September 15, 2005 at 7:31 AMI'm afraid I'm sitting on the very precarious edge of the orchestra for this concert with Pinchas Zukerman.
Zukerman is playing two concerts, Friday and Saturday, with the New West Symphony .
He'll play the Brahms Double Concerto with his wife, Amanda Forsyth, and Mozart Concerto No. 5, hopefully with a somewhat larger-than-usual orchestra...
I'm hoping this because I'm playing on the fifth stand of the first violins, and he made it clear tonight that he usually plays with four stands of firsts for Mozart. But, he said we can all stick around. If we play really quiet.
I played really, really, really quiet.
Zukerman knows exactly what he wants, and because everyone respects him tremendously and because he has a powerful presence (okay, he interrupts!), he gets it. As I mentioned before, we were mailed parts with all his fingerings, bowings and articulations written in. During first rehearsal the concertmaster changed a few bowings (my stand partner leaned over and said very seriously, with furrowed brow, “Wait...aren't these Superman's bowings? Change them?”) Indeed. Zukerman noticed, and we changed them right back!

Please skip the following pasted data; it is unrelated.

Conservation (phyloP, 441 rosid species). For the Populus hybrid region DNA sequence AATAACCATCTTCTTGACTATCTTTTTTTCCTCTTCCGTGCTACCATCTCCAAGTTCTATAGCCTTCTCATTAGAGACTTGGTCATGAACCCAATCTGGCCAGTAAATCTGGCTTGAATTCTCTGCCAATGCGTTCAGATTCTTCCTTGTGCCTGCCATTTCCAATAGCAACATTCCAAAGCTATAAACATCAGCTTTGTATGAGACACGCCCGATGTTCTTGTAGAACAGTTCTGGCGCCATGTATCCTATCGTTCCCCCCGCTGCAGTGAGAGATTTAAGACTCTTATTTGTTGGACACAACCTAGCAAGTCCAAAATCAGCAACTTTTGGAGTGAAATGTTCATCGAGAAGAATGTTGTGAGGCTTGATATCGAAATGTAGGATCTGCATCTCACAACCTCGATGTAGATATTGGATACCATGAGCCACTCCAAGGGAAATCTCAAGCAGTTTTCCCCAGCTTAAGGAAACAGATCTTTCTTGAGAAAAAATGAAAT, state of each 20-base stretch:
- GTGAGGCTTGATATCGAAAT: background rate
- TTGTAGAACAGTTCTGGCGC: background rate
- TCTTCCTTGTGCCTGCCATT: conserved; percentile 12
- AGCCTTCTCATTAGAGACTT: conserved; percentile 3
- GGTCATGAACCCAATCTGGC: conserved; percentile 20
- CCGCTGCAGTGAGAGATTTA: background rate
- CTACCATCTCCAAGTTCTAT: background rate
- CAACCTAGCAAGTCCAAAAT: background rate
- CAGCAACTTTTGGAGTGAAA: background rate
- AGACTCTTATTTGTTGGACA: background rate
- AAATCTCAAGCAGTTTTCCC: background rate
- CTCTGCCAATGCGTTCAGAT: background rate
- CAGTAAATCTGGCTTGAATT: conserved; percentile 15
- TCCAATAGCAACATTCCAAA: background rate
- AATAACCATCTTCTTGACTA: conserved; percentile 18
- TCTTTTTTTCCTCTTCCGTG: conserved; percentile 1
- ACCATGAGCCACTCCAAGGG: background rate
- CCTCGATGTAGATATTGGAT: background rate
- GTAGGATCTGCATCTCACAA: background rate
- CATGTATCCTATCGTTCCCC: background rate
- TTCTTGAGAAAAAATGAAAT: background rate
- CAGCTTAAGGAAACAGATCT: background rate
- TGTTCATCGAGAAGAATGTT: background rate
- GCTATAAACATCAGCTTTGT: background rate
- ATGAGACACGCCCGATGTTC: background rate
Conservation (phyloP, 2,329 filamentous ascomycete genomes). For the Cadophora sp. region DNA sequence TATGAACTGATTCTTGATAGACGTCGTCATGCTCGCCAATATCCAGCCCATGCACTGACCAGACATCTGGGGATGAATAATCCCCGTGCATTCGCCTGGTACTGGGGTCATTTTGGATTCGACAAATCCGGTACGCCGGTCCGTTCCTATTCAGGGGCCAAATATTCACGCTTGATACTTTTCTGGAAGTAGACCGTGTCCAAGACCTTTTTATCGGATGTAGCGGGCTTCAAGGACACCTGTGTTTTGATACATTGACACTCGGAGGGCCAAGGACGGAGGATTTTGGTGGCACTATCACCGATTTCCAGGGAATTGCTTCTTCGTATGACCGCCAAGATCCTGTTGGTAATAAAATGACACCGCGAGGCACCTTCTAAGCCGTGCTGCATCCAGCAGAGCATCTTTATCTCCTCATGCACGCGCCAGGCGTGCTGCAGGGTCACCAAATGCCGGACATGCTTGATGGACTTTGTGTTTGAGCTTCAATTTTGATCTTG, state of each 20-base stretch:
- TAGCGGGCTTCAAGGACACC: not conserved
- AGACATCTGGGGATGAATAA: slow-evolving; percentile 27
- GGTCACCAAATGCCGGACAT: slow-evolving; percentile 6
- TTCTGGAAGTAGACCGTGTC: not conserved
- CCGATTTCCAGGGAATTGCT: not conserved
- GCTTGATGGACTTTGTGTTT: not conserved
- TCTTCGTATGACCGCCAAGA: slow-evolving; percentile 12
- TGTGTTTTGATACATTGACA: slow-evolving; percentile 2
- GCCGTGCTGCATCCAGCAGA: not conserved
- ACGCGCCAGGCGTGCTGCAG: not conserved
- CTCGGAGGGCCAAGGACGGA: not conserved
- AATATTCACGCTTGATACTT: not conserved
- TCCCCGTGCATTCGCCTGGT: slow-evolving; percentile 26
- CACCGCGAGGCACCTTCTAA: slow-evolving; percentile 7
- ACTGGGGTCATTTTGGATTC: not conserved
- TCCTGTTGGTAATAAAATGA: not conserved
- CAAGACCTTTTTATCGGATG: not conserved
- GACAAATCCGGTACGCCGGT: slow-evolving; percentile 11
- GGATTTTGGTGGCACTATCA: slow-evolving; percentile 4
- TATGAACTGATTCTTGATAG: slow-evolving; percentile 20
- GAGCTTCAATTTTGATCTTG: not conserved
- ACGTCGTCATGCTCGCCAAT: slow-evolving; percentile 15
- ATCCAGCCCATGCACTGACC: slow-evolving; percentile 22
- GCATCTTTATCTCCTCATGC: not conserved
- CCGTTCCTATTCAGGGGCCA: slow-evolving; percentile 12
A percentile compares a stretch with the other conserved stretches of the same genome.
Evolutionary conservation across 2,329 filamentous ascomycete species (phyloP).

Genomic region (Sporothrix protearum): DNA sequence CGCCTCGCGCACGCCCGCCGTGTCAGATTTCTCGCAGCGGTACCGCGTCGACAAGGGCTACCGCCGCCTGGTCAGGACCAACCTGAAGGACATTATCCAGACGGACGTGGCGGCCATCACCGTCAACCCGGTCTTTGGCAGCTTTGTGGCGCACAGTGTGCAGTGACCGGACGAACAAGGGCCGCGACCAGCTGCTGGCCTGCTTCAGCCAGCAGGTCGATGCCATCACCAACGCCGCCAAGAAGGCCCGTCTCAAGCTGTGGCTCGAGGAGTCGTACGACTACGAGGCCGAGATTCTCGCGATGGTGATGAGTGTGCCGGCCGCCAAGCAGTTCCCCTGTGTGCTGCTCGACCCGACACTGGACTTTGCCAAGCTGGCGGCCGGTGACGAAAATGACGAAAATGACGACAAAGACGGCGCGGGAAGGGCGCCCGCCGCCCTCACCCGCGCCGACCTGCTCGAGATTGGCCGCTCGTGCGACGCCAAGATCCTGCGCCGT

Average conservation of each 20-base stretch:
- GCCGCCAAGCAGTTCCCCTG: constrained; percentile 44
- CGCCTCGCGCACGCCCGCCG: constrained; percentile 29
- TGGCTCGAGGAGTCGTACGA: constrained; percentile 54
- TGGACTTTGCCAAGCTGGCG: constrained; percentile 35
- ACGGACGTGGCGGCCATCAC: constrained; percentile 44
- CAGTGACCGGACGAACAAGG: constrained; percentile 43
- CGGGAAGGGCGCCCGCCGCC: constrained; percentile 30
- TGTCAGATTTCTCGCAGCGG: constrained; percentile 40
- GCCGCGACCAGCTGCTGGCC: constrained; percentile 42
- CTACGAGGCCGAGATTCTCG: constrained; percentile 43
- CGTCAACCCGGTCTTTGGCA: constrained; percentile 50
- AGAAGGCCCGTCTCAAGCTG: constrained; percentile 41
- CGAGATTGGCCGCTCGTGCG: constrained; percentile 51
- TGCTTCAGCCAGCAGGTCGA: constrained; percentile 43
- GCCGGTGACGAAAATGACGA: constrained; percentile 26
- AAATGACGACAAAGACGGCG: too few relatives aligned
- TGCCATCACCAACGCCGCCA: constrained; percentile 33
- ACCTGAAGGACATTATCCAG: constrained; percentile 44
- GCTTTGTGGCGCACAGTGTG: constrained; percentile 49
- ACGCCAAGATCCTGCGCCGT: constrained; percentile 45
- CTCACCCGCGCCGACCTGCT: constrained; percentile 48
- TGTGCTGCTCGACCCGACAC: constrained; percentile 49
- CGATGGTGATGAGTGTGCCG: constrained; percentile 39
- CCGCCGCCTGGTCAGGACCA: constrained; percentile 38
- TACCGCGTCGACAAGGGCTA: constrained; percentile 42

What a virtuoso violinist. The Mozart just spills out of Zukerman's hands, with the greatest of ease. And even if my back-of-the-section colleagues and I get sent to the audience at the last minute, I'm having a great time.
Zukerman's ideas are totally exquisite, and he has no trouble turning around and instructing the cellos to play just a little shorter, then demonstrating. Or the first violins not to kick the low notes. Or, the funnest moment for me, in the Turkish part of the finale, he has the second violins playing their flourish with great gusto during the little chromatic crescendo part, you know the one? It's just such a great ride when everyone is attending to these details, and under the guidance of an artist who has such a perfect sense of them.
From Eric StanfieldDamn you are so lucky...
Posted on September 15, 2005 at 4:17 PM
From Pieter Viljoen"Superman's bowings"
Posted on September 15, 2005 at 4:25 PM
From Pauline LernerLaurie, that's wonderful. So often our heroes turn out to have feet of clay. I'm happy that Zukerman is really a hero. You're fortunate to have the experience of playing with him. Enjoy it and tell us more.
Posted on September 16, 2005 at 11:03 AM
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